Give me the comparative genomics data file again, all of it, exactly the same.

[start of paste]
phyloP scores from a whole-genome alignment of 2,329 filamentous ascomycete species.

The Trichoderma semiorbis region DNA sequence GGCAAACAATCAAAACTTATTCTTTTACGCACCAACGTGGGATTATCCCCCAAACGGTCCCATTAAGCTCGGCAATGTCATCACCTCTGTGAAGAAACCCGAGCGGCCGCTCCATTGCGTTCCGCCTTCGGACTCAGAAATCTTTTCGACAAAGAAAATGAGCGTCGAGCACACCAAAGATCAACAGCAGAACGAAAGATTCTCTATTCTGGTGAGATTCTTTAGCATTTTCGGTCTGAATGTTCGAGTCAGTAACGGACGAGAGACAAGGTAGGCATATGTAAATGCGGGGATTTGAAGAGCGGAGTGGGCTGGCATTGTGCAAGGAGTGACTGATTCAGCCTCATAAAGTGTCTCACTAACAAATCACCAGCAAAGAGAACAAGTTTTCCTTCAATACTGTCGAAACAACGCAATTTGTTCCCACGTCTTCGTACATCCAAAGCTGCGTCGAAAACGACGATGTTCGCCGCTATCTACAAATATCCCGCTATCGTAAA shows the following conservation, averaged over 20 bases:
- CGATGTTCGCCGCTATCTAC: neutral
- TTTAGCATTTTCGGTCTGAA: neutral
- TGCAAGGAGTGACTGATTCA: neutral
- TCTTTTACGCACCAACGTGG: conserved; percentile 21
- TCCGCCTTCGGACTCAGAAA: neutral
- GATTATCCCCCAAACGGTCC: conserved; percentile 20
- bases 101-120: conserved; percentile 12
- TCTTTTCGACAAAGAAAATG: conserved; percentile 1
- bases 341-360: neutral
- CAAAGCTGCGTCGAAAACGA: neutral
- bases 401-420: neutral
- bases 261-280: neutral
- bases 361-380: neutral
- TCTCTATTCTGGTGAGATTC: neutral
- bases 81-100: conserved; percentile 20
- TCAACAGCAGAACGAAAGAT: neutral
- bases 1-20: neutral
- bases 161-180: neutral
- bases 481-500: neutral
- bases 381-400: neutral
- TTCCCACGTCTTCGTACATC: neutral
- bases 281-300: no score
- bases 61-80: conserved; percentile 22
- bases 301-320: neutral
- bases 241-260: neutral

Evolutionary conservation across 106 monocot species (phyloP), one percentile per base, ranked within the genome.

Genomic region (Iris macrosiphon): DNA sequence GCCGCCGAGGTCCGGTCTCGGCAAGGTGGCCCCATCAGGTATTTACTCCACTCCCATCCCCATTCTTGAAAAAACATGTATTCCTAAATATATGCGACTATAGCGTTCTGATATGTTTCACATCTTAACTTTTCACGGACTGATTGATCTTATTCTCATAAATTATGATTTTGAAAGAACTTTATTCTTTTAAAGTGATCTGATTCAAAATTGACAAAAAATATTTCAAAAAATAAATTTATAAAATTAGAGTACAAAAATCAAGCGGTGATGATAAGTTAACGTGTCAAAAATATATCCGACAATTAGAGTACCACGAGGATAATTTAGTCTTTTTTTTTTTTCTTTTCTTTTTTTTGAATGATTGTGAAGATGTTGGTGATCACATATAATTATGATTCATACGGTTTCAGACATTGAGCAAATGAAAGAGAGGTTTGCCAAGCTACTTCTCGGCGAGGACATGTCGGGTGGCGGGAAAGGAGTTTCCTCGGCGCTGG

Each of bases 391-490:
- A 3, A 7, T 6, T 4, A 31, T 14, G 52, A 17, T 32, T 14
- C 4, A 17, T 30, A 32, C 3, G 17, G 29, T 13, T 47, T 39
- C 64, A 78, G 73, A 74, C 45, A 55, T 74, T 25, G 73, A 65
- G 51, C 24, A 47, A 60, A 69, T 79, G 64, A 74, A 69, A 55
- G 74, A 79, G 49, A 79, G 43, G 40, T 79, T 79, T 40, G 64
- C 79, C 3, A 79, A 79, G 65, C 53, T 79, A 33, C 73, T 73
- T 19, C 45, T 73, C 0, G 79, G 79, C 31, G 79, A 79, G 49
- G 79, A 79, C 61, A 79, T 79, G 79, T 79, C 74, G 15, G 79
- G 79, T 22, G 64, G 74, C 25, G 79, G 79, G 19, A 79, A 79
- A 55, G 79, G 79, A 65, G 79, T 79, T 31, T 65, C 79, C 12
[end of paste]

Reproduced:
phyloP scores from a whole-genome alignment of 2,329 filamentous ascomycete species.

The Trichoderma semiorbis region DNA sequence GGCAAACAATCAAAACTTATTCTTTTACGCACCAACGTGGGATTATCCCCCAAACGGTCCCATTAAGCTCGGCAATGTCATCACCTCTGTGAAGAAACCCGAGCGGCCGCTCCATTGCGTTCCGCCTTCGGACTCAGAAATCTTTTCGACAAAGAAAATGAGCGTCGAGCACACCAAAGATCAACAGCAGAACGAAAGATTCTCTATTCTGGTGAGATTCTTTAGCATTTTCGGTCTGAATGTTCGAGTCAGTAACGGACGAGAGACAAGGTAGGCATATGTAAATGCGGGGATTTGAAGAGCGGAGTGGGCTGGCATTGTGCAAGGAGTGACTGATTCAGCCTCATAAAGTGTCTCACTAACAAATCACCAGCAAAGAGAACAAGTTTTCCTTCAATACTGTCGAAACAACGCAATTTGTTCCCACGTCTTCGTACATCCAAAGCTGCGTCGAAAACGACGATGTTCGCCGCTATCTACAAATATCCCGCTATCGTAAA shows the following conservation, averaged over 20 bases:
- CGATGTTCGCCGCTATCTAC: neutral
- TTTAGCATTTTCGGTCTGAA: neutral
- TGCAAGGAGTGACTGATTCA: neutral
- TCTTTTACGCACCAACGTGG: conserved; percentile 21
- TCCGCCTTCGGACTCAGAAA: neutral
- GATTATCCCCCAAACGGTCC: conserved; percentile 20
- bases 101-120: conserved; percentile 12
- TCTTTTCGACAAAGAAAATG: conserved; percentile 1
- bases 341-360: neutral
- CAAAGCTGCGTCGAAAACGA: neutral
- bases 401-420: neutral
- bases 261-280: neutral
- bases 361-380: neutral
- TCTCTATTCTGGTGAGATTC: neutral
- bases 81-100: conserved; percentile 20
- TCAACAGCAGAACGAAAGAT: neutral
- bases 1-20: neutral
- bases 161-180: neutral
- bases 481-500: neutral
- bases 381-400: neutral
- TTCCCACGTCTTCGTACATC: neutral
- bases 281-300: no score
- bases 61-80: conserved; percentile 22
- bases 301-320: neutral
- bases 241-260: neutral

Evolutionary conservation across 106 monocot species (phyloP), one percentile per base, ranked within the genome.

Genomic region (Iris macrosiphon): DNA sequence GCCGCCGAGGTCCGGTCTCGGCAAGGTGGCCCCATCAGGTATTTACTCCACTCCCATCCCCATTCTTGAAAAAACATGTATTCCTAAATATATGCGACTATAGCGTTCTGATATGTTTCACATCTTAACTTTTCACGGACTGATTGATCTTATTCTCATAAATTATGATTTTGAAAGAACTTTATTCTTTTAAAGTGATCTGATTCAAAATTGACAAAAAATATTTCAAAAAATAAATTTATAAAATTAGAGTACAAAAATCAAGCGGTGATGATAAGTTAACGTGTCAAAAATATATCCGACAATTAGAGTACCACGAGGATAATTTAGTCTTTTTTTTTTTTCTTTTCTTTTTTTTGAATGATTGTGAAGATGTTGGTGATCACATATAATTATGATTCATACGGTTTCAGACATTGAGCAAATGAAAGAGAGGTTTGCCAAGCTACTTCTCGGCGAGGACATGTCGGGTGGCGGGAAAGGAGTTTCCTCGGCGCTGG

Each of bases 391-490:
- A 3, A 7, T 6, T 4, A 31, T 14, G 52, A 17, T 32, T 14
- C 4, A 17, T 30, A 32, C 3, G 17, G 29, T 13, T 47, T 39
- C 64, A 78, G 73, A 74, C 45, A 55, T 74, T 25, G 73, A 65
- G 51, C 24, A 47, A 60, A 69, T 79, G 64, A 74, A 69, A 55
- G 74, A 79, G 49, A 79, G 43, G 40, T 79, T 79, T 40, G 64
- C 79, C 3, A 79, A 79, G 65, C 53, T 79, A 33, C 73, T 73
- T 19, C 45, T 73, C 0, G 79, G 79, C 31, G 79, A 79, G 49
- G 79, A 79, C 61, A 79, T 79, G 79, T 79, C 74, G 15, G 79
- G 79, T 22, G 64, G 74, C 25, G 79, G 79, G 19, A 79, A 79
- A 55, G 79, G 79, A 65, G 79, T 79, T 31, T 65, C 79, C 12